Active directory does not log true logoff events at the Domain Controller. The "logoff" events that are recorded at the server have more to do with network sessions and often don't accurately reflect users logging on and off of a desktop. Often these prove to be more noise than useful, actionable information. The only way to accurately to this is to somehow collect event logs from individual workstations.
Option 1 -- Universal Forwarders and Deployment Server
Installing the Universal Forwarder on all workstations is still the ideal in a number of ways, but it's understandable if you don't want to deploy and maintain it to that degree. However, if you are willing to consider that approach, be aware that there are several ways to reduce the level of pain rolling it out, so the "there are a lot of users" may not be as bad an issue as you think. It's very scriptable -- for one example script, look at this blog post. Then, use the Deployment Server to manage configuration.
Option 2 -- Windows Event Forwarding + GPO + Splunk Forwarder
If, however, that's just not doable, you may wish to explore Windows Event Forwarding. You should be able to set up a collector running Win2008 or higher, then create a Group Policy Object to have the machines send their data to the collector. Install a Splunk heavy forwarder on the collector to get the data to Splunk. The second link below has you use a Universal Forwader, but I'd lean toward use of a heavy forwarder for this.
The big advantages is not having to deploy and maintain the Universal Forwarders, and being able to leverage built-in functionality and GPO configuration. The downsides are having another type of forwarding to maintain, having to maintain the additional server and heavy forwarder configuration, and having to enable the WinRM service.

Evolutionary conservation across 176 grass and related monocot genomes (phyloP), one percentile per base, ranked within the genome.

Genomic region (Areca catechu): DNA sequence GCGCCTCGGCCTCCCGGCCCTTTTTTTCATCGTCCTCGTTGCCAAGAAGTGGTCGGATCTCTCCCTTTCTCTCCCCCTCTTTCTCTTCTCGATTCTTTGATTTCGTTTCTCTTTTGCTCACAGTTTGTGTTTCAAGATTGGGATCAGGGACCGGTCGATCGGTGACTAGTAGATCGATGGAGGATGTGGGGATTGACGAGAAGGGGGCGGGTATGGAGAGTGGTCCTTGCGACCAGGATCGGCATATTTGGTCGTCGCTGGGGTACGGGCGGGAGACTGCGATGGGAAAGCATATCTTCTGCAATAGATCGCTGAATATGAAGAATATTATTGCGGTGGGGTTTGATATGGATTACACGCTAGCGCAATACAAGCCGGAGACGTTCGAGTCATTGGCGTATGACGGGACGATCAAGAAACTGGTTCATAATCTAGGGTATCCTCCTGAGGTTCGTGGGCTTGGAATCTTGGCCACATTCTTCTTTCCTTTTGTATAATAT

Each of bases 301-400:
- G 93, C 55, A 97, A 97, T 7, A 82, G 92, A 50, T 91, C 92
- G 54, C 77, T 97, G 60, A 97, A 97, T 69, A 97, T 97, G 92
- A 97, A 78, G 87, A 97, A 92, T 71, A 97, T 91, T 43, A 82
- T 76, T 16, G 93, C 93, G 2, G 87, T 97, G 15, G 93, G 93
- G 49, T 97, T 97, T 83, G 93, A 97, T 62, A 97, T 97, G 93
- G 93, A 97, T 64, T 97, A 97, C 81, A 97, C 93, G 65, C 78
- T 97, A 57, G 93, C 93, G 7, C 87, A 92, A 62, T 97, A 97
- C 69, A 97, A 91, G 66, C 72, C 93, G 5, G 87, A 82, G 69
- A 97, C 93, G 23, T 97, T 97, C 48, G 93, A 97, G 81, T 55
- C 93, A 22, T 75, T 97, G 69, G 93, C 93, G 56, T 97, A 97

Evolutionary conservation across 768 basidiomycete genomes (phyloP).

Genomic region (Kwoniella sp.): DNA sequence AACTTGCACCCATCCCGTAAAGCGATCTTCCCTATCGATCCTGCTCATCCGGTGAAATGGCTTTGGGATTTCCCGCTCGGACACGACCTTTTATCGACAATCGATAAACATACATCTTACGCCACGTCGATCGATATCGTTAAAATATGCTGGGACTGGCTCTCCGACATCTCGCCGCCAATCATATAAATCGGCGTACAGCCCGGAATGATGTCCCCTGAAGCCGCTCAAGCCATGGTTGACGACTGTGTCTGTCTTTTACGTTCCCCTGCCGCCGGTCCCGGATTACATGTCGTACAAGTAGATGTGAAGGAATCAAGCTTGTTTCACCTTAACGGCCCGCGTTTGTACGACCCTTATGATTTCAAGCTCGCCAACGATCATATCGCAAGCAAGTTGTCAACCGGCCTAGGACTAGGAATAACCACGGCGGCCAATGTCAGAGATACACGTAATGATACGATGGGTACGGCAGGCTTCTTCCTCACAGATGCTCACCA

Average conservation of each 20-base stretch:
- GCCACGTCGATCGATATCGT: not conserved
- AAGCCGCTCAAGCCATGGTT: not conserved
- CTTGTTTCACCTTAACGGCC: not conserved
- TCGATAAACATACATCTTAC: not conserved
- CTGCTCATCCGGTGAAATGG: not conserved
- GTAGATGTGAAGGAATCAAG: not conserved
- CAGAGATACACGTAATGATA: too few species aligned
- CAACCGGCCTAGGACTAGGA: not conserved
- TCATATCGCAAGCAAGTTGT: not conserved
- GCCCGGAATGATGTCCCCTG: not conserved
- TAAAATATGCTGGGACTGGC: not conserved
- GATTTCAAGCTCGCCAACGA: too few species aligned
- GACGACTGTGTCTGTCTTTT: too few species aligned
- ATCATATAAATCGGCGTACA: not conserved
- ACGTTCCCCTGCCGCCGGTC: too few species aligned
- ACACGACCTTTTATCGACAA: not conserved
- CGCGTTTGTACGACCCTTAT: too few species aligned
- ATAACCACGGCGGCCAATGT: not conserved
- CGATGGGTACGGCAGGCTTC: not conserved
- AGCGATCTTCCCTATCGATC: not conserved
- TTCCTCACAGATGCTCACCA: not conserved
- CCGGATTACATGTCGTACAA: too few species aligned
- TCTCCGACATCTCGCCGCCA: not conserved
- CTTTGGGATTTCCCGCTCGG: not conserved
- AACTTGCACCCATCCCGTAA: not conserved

Other options do exist. Adiscon makes a syslog-based forwarding agent, but you're right back to having to deploy and maintain a third party agent. Some of the other Microsoft tools like SCCM might have a way to do it, or you can explore WMI-based polling. But none of these options will be as good as either of the above.
The outline of the solution is:
1. Install Splunk Universal Forwarder, or Splunk Heavy Forwarder or some other log agent eg nxlog, syslog on all of your DCs.
2. Configure the software to monitor the Windows Security Event logs for events of interest; drop everything else (configure either props/transforms on the Heavy Forwarder or on the Indexer).
3. Send the data to your Splunk Indexers.
4. Use the sample query provided above: by lukejadamec Sep 03, 2013 at 05:58 AM
Try this. It will collect all types of logins, but it removes System Account logons by excluding those with a $.
Also, I'm not sure what your presentation ideas were, so used a simple table.
Lastly, I included some information about each of the event codes used. Note that the smaller event codes are for older systems, and the 4000 series is for newer systems.
You will probably run into problems because you are not collecting data from all systems. If an account does not authenticate with your Domain Controllers then you won't see the logon, ex: local accounts.
source="wineventlog:security" EventCode=528 OR EventCode=540 OR EventCode=4624 OR (EventCode=4776 Error_Code=0x0) NOT Account_Name="*$" NOT Logon_Account="*$" NOT User_Name="*$" | eval Account_Name=mvindex(Account_Name,1) | eval User=coalesce(Account_Name,Logon_Account,Logon_account,User_Name) | eval User=lower(User) |table _time,User,EventCode
Event Code 528 / 4624 - logged whenever an account logs on to the local computer, except in the event of network logons (see Event Code 540).
Event Code 540 / 4624 - whenever a user logged on elsewhere on the network connects to a resource including IIS.
Event Code 4776 - The domain controller attempted to validate the credentials for an account.
Event Code 680 - Account used for logon by / with an error code of 0x0.
It's unreal to install Splunk forwarder to all Windows PCs - there are a lot of users. I think that the easiest way is to collect this log from all PCs in one place and upload it to Splunk.
It doesn't matter of logon types. I will to try on interactive logon.
We have Win 2000-2003-XP-7-8-2008 "Full house" 🙂
There are a few ways to do this. Do you have forwarders installed on all of your systems? What types of logons are you interested in (there are 9)? What versions of Windows are you using in the network you want to monitor?